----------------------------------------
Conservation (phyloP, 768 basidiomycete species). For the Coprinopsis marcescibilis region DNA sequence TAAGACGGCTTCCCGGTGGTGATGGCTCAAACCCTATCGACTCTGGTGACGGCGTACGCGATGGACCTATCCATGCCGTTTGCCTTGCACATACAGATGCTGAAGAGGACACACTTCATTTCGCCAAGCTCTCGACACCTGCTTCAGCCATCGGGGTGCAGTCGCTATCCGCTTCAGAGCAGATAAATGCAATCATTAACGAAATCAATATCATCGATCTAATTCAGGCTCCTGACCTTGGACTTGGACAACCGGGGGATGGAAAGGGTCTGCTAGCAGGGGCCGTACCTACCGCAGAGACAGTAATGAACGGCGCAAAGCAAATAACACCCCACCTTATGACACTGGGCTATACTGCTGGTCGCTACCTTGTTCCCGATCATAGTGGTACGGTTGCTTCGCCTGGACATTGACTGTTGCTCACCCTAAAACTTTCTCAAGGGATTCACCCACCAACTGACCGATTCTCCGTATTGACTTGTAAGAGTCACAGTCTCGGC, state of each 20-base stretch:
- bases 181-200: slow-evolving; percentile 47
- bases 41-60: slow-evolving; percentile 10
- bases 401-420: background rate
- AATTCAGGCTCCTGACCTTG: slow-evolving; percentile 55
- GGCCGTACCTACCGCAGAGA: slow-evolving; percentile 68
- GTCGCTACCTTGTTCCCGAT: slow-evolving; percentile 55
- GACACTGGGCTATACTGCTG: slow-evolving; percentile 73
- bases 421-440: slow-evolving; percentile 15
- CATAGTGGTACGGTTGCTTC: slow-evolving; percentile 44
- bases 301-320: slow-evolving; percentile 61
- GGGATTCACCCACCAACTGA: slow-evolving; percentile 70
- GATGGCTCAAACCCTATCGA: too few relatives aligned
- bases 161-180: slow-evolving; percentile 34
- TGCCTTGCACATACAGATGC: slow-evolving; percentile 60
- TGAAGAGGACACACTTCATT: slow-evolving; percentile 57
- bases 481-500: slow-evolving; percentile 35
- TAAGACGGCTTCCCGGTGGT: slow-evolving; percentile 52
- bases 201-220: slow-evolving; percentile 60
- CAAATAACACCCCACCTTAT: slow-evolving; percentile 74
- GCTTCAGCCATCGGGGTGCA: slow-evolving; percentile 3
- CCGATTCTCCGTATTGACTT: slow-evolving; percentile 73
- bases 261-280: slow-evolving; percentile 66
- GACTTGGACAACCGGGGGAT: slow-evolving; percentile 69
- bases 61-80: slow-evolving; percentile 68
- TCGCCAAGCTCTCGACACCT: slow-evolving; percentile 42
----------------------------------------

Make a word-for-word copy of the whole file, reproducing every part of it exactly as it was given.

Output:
Conservation (phyloP, 768 basidiomycete species). For the Coprinopsis marcescibilis region DNA sequence TAAGACGGCTTCCCGGTGGTGATGGCTCAAACCCTATCGACTCTGGTGACGGCGTACGCGATGGACCTATCCATGCCGTTTGCCTTGCACATACAGATGCTGAAGAGGACACACTTCATTTCGCCAAGCTCTCGACACCTGCTTCAGCCATCGGGGTGCAGTCGCTATCCGCTTCAGAGCAGATAAATGCAATCATTAACGAAATCAATATCATCGATCTAATTCAGGCTCCTGACCTTGGACTTGGACAACCGGGGGATGGAAAGGGTCTGCTAGCAGGGGCCGTACCTACCGCAGAGACAGTAATGAACGGCGCAAAGCAAATAACACCCCACCTTATGACACTGGGCTATACTGCTGGTCGCTACCTTGTTCCCGATCATAGTGGTACGGTTGCTTCGCCTGGACATTGACTGTTGCTCACCCTAAAACTTTCTCAAGGGATTCACCCACCAACTGACCGATTCTCCGTATTGACTTGTAAGAGTCACAGTCTCGGC, state of each 20-base stretch:
- bases 181-200: slow-evolving; percentile 47
- bases 41-60: slow-evolving; percentile 10
- bases 401-420: background rate
- AATTCAGGCTCCTGACCTTG: slow-evolving; percentile 55
- GGCCGTACCTACCGCAGAGA: slow-evolving; percentile 68
- GTCGCTACCTTGTTCCCGAT: slow-evolving; percentile 55
- GACACTGGGCTATACTGCTG: slow-evolving; percentile 73
- bases 421-440: slow-evolving; percentile 15
- CATAGTGGTACGGTTGCTTC: slow-evolving; percentile 44
- bases 301-320: slow-evolving; percentile 61
- GGGATTCACCCACCAACTGA: slow-evolving; percentile 70
- GATGGCTCAAACCCTATCGA: too few relatives aligned
- bases 161-180: slow-evolving; percentile 34
- TGCCTTGCACATACAGATGC: slow-evolving; percentile 60
- TGAAGAGGACACACTTCATT: slow-evolving; percentile 57
- bases 481-500: slow-evolving; percentile 35
- TAAGACGGCTTCCCGGTGGT: slow-evolving; percentile 52
- bases 201-220: slow-evolving; percentile 60
- CAAATAACACCCCACCTTAT: slow-evolving; percentile 74
- GCTTCAGCCATCGGGGTGCA: slow-evolving; percentile 3
- CCGATTCTCCGTATTGACTT: slow-evolving; percentile 73
- bases 261-280: slow-evolving; percentile 66
- GACTTGGACAACCGGGGGAT: slow-evolving; percentile 69
- bases 61-80: slow-evolving; percentile 68
- TCGCCAAGCTCTCGACACCT: slow-evolving; percentile 42